Constantly hungry, subjected to relentless, punishing work in the dreaded gold mines and the endless taiga forests, they were at the mercy of the urki criminal inmates; degradation and dehumanisation were essential for survival.
Applebaum cites Evgeniya Ginzburg’s experiences on boarding the boat to Kolyma:
They were the cream of the criminal world: murderers, sadists, adept at every kind of sexual perversion… without wasting any time they set about terrorising and bullying the “ladies”, delighted to find that “enemies of the people” were creatures even more despised and outcast than themselves… They seized our bits of bread, snatched the last of our rags with our bundles, pushed us out of the places we had managed to find…
Shalamov, “The Red Cross”:
Tens of thousands of people have been beaten to death by thieves. Hundreds of thousands of people who have been in the camps are permanently seduced by the ideology of these criminals and have ceased to be people. Something criminal has entered their souls for ever. Thieves and their morality have left an indelible mark on the soul of each. […]
The young peasant who has become a prisoner sees that in this hell only the criminals live comparatively well, that they are important, that the all-powerful camp administrators fear them. The criminals always have clothes and food, and they support each other.
The young peasant cannot but be impressed by this. It begins to seem to him that the criminals possess the truth of camp life, that only by imitating them will he tread the path that will save his life. […]
The intellectual convict is crushed by the camp. Everything that he valued is ground into the dust while civilisation and culture drop from him within weeks. The method of persuasion in a quarrel is the fist or a stick. The way to induce someone to do something is by means of a rifle butt, a punch in the teeth. […]
The intellectual is permanently terrified. His spirit is broken, and he takes this frightened and broken spirit with him back into civilian life.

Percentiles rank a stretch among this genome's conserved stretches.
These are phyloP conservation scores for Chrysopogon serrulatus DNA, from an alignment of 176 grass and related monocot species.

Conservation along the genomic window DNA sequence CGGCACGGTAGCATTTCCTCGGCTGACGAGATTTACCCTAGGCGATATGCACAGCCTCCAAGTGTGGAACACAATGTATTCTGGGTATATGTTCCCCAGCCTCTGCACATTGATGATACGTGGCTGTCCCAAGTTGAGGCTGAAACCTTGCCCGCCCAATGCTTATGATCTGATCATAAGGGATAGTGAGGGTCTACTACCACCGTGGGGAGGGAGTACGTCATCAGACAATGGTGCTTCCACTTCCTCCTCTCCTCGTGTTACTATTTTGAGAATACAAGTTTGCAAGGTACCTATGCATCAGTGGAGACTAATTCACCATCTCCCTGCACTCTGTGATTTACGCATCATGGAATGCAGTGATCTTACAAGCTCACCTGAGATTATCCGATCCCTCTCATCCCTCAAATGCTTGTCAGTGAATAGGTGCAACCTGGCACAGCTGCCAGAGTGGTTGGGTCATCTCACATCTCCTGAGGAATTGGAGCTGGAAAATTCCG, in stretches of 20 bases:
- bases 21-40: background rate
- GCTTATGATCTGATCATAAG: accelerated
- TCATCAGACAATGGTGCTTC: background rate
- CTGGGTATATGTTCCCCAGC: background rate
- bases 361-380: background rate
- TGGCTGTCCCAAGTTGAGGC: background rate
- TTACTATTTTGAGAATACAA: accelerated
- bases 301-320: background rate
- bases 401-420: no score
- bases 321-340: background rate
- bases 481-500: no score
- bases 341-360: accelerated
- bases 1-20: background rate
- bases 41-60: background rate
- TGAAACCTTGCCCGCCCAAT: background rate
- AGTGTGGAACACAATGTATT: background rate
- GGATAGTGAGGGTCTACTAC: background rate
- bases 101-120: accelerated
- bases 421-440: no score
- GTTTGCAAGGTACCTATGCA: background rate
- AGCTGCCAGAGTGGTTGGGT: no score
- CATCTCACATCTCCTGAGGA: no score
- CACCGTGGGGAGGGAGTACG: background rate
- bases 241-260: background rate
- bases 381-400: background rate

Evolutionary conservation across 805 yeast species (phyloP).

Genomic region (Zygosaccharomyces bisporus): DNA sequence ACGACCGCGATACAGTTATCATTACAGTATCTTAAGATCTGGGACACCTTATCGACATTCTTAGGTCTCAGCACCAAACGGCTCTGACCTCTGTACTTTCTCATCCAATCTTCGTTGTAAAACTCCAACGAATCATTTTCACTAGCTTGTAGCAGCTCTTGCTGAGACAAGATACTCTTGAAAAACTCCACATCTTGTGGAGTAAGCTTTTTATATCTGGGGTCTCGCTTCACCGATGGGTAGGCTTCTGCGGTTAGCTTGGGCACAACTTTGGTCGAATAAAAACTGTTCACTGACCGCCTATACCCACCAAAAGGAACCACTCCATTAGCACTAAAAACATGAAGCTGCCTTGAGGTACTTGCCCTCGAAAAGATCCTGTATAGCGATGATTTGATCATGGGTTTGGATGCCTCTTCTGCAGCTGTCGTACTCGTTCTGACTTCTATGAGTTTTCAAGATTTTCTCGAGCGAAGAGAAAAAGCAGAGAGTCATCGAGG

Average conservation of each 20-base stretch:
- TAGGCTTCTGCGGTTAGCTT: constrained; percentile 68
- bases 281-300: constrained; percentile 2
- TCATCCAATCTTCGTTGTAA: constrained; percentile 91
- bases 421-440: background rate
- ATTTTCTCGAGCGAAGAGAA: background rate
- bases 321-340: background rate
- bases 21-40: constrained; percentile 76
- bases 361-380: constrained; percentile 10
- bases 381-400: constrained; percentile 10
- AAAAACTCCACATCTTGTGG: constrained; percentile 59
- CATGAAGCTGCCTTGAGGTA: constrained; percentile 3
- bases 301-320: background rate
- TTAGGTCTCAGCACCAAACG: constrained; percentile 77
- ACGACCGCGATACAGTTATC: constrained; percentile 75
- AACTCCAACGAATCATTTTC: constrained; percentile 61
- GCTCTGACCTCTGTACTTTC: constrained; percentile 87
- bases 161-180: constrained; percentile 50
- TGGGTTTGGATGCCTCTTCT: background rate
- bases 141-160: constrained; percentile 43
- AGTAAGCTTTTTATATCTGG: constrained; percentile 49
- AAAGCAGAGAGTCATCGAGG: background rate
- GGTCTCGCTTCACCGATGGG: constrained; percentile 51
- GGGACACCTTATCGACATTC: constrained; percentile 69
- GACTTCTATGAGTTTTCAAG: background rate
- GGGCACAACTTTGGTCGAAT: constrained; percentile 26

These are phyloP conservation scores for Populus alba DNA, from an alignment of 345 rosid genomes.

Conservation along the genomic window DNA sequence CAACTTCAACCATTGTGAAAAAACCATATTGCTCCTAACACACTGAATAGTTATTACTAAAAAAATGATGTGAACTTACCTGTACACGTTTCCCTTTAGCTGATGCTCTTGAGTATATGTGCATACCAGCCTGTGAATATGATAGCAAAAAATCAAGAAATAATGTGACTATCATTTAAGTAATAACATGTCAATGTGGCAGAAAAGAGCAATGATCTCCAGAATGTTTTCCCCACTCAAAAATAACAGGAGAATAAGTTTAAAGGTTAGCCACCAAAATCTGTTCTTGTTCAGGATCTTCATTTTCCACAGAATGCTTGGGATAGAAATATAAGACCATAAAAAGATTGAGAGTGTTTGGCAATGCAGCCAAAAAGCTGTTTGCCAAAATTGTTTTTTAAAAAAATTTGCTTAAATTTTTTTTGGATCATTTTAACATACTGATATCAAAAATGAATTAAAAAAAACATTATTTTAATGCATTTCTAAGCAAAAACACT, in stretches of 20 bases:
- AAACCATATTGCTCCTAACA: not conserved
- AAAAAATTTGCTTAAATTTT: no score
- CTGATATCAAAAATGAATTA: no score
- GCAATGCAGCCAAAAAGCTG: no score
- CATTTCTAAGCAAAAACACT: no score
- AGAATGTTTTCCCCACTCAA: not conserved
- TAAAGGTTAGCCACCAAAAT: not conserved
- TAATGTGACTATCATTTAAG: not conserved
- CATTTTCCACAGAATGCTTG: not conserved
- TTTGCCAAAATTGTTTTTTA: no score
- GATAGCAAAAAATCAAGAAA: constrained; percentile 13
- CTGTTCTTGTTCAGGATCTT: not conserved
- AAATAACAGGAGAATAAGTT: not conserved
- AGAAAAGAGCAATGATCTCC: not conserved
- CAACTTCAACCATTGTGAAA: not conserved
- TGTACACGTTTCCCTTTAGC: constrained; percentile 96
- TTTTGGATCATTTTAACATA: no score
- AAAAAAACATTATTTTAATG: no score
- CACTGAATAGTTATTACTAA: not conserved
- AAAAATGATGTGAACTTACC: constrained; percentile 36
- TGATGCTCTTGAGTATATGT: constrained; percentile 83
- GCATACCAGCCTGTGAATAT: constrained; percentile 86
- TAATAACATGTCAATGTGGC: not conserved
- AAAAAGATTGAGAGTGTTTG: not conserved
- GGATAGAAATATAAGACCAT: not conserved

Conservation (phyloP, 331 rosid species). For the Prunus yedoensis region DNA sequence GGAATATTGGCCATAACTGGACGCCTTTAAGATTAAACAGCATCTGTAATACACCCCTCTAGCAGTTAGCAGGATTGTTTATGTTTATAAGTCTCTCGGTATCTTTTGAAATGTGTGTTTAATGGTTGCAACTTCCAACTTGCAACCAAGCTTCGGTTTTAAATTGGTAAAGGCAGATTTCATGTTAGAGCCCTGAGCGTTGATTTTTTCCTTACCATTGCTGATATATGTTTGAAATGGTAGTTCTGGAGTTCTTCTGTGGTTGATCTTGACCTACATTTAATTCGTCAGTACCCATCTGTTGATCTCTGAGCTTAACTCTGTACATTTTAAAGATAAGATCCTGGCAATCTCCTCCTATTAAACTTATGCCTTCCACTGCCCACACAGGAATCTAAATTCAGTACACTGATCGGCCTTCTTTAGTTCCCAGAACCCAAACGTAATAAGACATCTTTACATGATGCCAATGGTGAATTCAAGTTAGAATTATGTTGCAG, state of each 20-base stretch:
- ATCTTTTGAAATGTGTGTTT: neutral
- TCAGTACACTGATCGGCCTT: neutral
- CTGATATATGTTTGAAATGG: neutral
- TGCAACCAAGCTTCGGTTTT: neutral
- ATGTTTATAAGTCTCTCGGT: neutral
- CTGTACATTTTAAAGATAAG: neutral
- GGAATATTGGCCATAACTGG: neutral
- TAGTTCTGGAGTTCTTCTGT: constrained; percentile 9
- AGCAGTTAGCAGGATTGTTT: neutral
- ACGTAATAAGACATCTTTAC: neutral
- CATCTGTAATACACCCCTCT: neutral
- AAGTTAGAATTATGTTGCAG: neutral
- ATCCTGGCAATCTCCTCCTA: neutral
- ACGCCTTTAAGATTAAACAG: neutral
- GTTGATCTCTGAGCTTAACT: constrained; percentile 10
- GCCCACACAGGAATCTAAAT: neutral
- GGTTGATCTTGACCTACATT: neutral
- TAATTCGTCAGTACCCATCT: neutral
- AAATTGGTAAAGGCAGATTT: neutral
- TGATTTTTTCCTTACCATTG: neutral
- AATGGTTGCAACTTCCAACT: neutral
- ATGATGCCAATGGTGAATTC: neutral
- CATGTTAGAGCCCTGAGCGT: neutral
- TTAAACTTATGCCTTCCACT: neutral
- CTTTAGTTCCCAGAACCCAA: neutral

Applebaum describes thieves’ slang, known as blatnaya muzyka “thieves’ music”.
The minority of women prisoners (Gulag, Chapter 15), again both political and criminal, were terribly vulnerable too. Shalamov’s “Women in the criminal world” is a substantial account, also addressing male homosexuality. As he notes, the sole exception to the contempt for women prescribed in the camps is the hypocritical cult of veneration for the criminal’s mother (cf. flamenco):
Even this seemingly lofty feeling is a lie from beginning to end—as is everything else. […] This feeling for his mother is nothing but a pack of lies and a theatrical pretence. The mother cult is a peculiar smokescreen used to conceal the hideous criminal world.
Crucial for inmates’ desperate strategies of survival (Gulag, Chapter 17) was the hierarchy of hospitals and medics, with their own troubled stories. They often feature in Kolyma tales, such as “Typhoid quarantine”:
The scratch marks on Andreev’s hands and arms healed faster than did his other wounds. Little by little, the turtle-shell armour into which his skin had been transformed disappeared. The bright rosy tips of his frostbitten fingers began to darken; the microscopically thin skin, which had covered them after the frostbite blisters ruptured, thickened slightly. And above all, he could bend the fingers of his left hand. In a year and a half at the mines, both of Andreev’s hands had molded themselves around the handles of a pick and shovel. He never expected to be able to straighten out his hands again. […]
The bloody cracks on the soles of his feet no longer hurt as much as they used to. The scurvy ulcers on his legs had not yet healed and required bandaging, but but his wounds grew fewer and fewer in number, and were replaced by blue-black spots that looked like the brand of some slave-owner. Only his big toes would not heal; the frostbite had reached the bone, and pus slowly seeped from them. Of course, there were less pus than there had been back at the mine, where the rubber galoshes that served as summer footwear were so full of pus and blood that his feet sloshed at every step—as if through a puddle.